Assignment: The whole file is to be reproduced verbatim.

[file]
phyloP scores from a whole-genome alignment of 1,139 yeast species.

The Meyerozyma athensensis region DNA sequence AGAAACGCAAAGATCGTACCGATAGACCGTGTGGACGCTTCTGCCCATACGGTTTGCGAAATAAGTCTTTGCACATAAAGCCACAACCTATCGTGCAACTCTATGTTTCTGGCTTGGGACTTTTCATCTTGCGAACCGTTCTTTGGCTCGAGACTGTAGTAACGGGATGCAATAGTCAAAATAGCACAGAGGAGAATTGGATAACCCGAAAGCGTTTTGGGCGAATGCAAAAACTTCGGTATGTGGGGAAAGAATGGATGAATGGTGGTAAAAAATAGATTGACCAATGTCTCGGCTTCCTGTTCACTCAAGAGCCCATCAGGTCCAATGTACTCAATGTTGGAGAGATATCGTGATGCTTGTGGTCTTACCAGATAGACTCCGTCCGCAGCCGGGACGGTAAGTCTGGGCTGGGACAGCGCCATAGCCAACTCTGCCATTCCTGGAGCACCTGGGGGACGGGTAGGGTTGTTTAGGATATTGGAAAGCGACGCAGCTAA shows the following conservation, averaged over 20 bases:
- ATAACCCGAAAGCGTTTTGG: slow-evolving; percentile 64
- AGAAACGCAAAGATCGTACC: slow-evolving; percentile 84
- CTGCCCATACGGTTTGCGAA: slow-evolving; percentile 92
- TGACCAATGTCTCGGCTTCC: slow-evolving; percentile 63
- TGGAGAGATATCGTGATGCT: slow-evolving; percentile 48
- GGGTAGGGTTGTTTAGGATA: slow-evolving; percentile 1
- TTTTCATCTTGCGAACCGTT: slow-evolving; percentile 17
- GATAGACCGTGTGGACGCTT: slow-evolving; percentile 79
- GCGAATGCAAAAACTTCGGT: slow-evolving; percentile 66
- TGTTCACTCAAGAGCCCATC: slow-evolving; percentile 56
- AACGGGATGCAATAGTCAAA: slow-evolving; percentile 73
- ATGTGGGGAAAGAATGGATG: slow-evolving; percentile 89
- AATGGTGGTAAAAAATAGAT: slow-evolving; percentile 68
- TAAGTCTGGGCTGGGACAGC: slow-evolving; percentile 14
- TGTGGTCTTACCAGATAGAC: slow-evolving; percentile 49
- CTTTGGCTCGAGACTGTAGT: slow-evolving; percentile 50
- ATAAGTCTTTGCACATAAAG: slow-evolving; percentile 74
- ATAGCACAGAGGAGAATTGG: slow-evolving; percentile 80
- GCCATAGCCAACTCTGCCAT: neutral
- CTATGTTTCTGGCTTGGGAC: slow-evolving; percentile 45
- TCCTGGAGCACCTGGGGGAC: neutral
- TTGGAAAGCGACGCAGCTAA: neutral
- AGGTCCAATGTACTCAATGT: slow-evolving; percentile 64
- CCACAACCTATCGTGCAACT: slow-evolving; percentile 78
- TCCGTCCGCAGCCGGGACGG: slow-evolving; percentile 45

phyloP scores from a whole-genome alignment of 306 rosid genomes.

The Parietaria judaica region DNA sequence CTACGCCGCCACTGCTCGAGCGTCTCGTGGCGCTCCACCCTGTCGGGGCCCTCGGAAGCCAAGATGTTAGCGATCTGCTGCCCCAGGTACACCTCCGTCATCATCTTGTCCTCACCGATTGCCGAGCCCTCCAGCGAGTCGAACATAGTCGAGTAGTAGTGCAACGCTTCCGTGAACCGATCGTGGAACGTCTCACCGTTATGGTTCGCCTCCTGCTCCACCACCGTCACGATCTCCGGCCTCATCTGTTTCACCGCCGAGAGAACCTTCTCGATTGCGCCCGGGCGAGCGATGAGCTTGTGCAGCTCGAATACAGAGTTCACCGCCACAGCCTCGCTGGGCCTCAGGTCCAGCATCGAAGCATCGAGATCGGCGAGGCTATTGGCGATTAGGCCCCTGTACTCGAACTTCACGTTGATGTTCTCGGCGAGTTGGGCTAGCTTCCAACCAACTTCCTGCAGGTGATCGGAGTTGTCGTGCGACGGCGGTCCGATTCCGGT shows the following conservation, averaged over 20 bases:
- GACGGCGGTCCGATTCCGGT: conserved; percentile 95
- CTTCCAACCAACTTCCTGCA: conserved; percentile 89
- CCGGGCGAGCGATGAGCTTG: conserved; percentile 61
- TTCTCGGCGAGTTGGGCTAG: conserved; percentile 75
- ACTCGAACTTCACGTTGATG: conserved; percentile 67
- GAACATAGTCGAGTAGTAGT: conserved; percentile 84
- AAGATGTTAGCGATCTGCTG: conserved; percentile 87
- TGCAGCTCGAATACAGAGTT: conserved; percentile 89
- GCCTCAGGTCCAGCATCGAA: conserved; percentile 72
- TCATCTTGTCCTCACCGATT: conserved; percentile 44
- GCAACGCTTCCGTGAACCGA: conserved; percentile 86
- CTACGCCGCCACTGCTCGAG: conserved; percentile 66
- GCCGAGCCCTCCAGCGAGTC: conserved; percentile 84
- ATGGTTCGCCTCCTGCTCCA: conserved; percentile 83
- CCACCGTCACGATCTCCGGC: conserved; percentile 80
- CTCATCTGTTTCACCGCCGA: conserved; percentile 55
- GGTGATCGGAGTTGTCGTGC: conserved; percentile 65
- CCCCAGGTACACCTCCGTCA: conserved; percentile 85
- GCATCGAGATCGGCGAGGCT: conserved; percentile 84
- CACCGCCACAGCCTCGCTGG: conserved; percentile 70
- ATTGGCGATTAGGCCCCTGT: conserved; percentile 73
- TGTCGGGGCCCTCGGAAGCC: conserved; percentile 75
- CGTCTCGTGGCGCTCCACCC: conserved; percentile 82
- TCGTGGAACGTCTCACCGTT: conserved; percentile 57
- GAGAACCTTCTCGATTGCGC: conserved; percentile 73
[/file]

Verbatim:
phyloP scores from a whole-genome alignment of 1,139 yeast species.

The Meyerozyma athensensis region DNA sequence AGAAACGCAAAGATCGTACCGATAGACCGTGTGGACGCTTCTGCCCATACGGTTTGCGAAATAAGTCTTTGCACATAAAGCCACAACCTATCGTGCAACTCTATGTTTCTGGCTTGGGACTTTTCATCTTGCGAACCGTTCTTTGGCTCGAGACTGTAGTAACGGGATGCAATAGTCAAAATAGCACAGAGGAGAATTGGATAACCCGAAAGCGTTTTGGGCGAATGCAAAAACTTCGGTATGTGGGGAAAGAATGGATGAATGGTGGTAAAAAATAGATTGACCAATGTCTCGGCTTCCTGTTCACTCAAGAGCCCATCAGGTCCAATGTACTCAATGTTGGAGAGATATCGTGATGCTTGTGGTCTTACCAGATAGACTCCGTCCGCAGCCGGGACGGTAAGTCTGGGCTGGGACAGCGCCATAGCCAACTCTGCCATTCCTGGAGCACCTGGGGGACGGGTAGGGTTGTTTAGGATATTGGAAAGCGACGCAGCTAA shows the following conservation, averaged over 20 bases:
- ATAACCCGAAAGCGTTTTGG: slow-evolving; percentile 64
- AGAAACGCAAAGATCGTACC: slow-evolving; percentile 84
- CTGCCCATACGGTTTGCGAA: slow-evolving; percentile 92
- TGACCAATGTCTCGGCTTCC: slow-evolving; percentile 63
- TGGAGAGATATCGTGATGCT: slow-evolving; percentile 48
- GGGTAGGGTTGTTTAGGATA: slow-evolving; percentile 1
- TTTTCATCTTGCGAACCGTT: slow-evolving; percentile 17
- GATAGACCGTGTGGACGCTT: slow-evolving; percentile 79
- GCGAATGCAAAAACTTCGGT: slow-evolving; percentile 66
- TGTTCACTCAAGAGCCCATC: slow-evolving; percentile 56
- AACGGGATGCAATAGTCAAA: slow-evolving; percentile 73
- ATGTGGGGAAAGAATGGATG: slow-evolving; percentile 89
- AATGGTGGTAAAAAATAGAT: slow-evolving; percentile 68
- TAAGTCTGGGCTGGGACAGC: slow-evolving; percentile 14
- TGTGGTCTTACCAGATAGAC: slow-evolving; percentile 49
- CTTTGGCTCGAGACTGTAGT: slow-evolving; percentile 50
- ATAAGTCTTTGCACATAAAG: slow-evolving; percentile 74
- ATAGCACAGAGGAGAATTGG: slow-evolving; percentile 80
- GCCATAGCCAACTCTGCCAT: neutral
- CTATGTTTCTGGCTTGGGAC: slow-evolving; percentile 45
- TCCTGGAGCACCTGGGGGAC: neutral
- TTGGAAAGCGACGCAGCTAA: neutral
- AGGTCCAATGTACTCAATGT: slow-evolving; percentile 64
- CCACAACCTATCGTGCAACT: slow-evolving; percentile 78
- TCCGTCCGCAGCCGGGACGG: slow-evolving; percentile 45

phyloP scores from a whole-genome alignment of 306 rosid genomes.

The Parietaria judaica region DNA sequence CTACGCCGCCACTGCTCGAGCGTCTCGTGGCGCTCCACCCTGTCGGGGCCCTCGGAAGCCAAGATGTTAGCGATCTGCTGCCCCAGGTACACCTCCGTCATCATCTTGTCCTCACCGATTGCCGAGCCCTCCAGCGAGTCGAACATAGTCGAGTAGTAGTGCAACGCTTCCGTGAACCGATCGTGGAACGTCTCACCGTTATGGTTCGCCTCCTGCTCCACCACCGTCACGATCTCCGGCCTCATCTGTTTCACCGCCGAGAGAACCTTCTCGATTGCGCCCGGGCGAGCGATGAGCTTGTGCAGCTCGAATACAGAGTTCACCGCCACAGCCTCGCTGGGCCTCAGGTCCAGCATCGAAGCATCGAGATCGGCGAGGCTATTGGCGATTAGGCCCCTGTACTCGAACTTCACGTTGATGTTCTCGGCGAGTTGGGCTAGCTTCCAACCAACTTCCTGCAGGTGATCGGAGTTGTCGTGCGACGGCGGTCCGATTCCGGT shows the following conservation, averaged over 20 bases:
- GACGGCGGTCCGATTCCGGT: conserved; percentile 95
- CTTCCAACCAACTTCCTGCA: conserved; percentile 89
- CCGGGCGAGCGATGAGCTTG: conserved; percentile 61
- TTCTCGGCGAGTTGGGCTAG: conserved; percentile 75
- ACTCGAACTTCACGTTGATG: conserved; percentile 67
- GAACATAGTCGAGTAGTAGT: conserved; percentile 84
- AAGATGTTAGCGATCTGCTG: conserved; percentile 87
- TGCAGCTCGAATACAGAGTT: conserved; percentile 89
- GCCTCAGGTCCAGCATCGAA: conserved; percentile 72
- TCATCTTGTCCTCACCGATT: conserved; percentile 44
- GCAACGCTTCCGTGAACCGA: conserved; percentile 86
- CTACGCCGCCACTGCTCGAG: conserved; percentile 66
- GCCGAGCCCTCCAGCGAGTC: conserved; percentile 84
- ATGGTTCGCCTCCTGCTCCA: conserved; percentile 83
- CCACCGTCACGATCTCCGGC: conserved; percentile 80
- CTCATCTGTTTCACCGCCGA: conserved; percentile 55
- GGTGATCGGAGTTGTCGTGC: conserved; percentile 65
- CCCCAGGTACACCTCCGTCA: conserved; percentile 85
- GCATCGAGATCGGCGAGGCT: conserved; percentile 84
- CACCGCCACAGCCTCGCTGG: conserved; percentile 70
- ATTGGCGATTAGGCCCCTGT: conserved; percentile 73
- TGTCGGGGCCCTCGGAAGCC: conserved; percentile 75
- CGTCTCGTGGCGCTCCACCC: conserved; percentile 82
- TCGTGGAACGTCTCACCGTT: conserved; percentile 57
- GAGAACCTTCTCGATTGCGC: conserved; percentile 73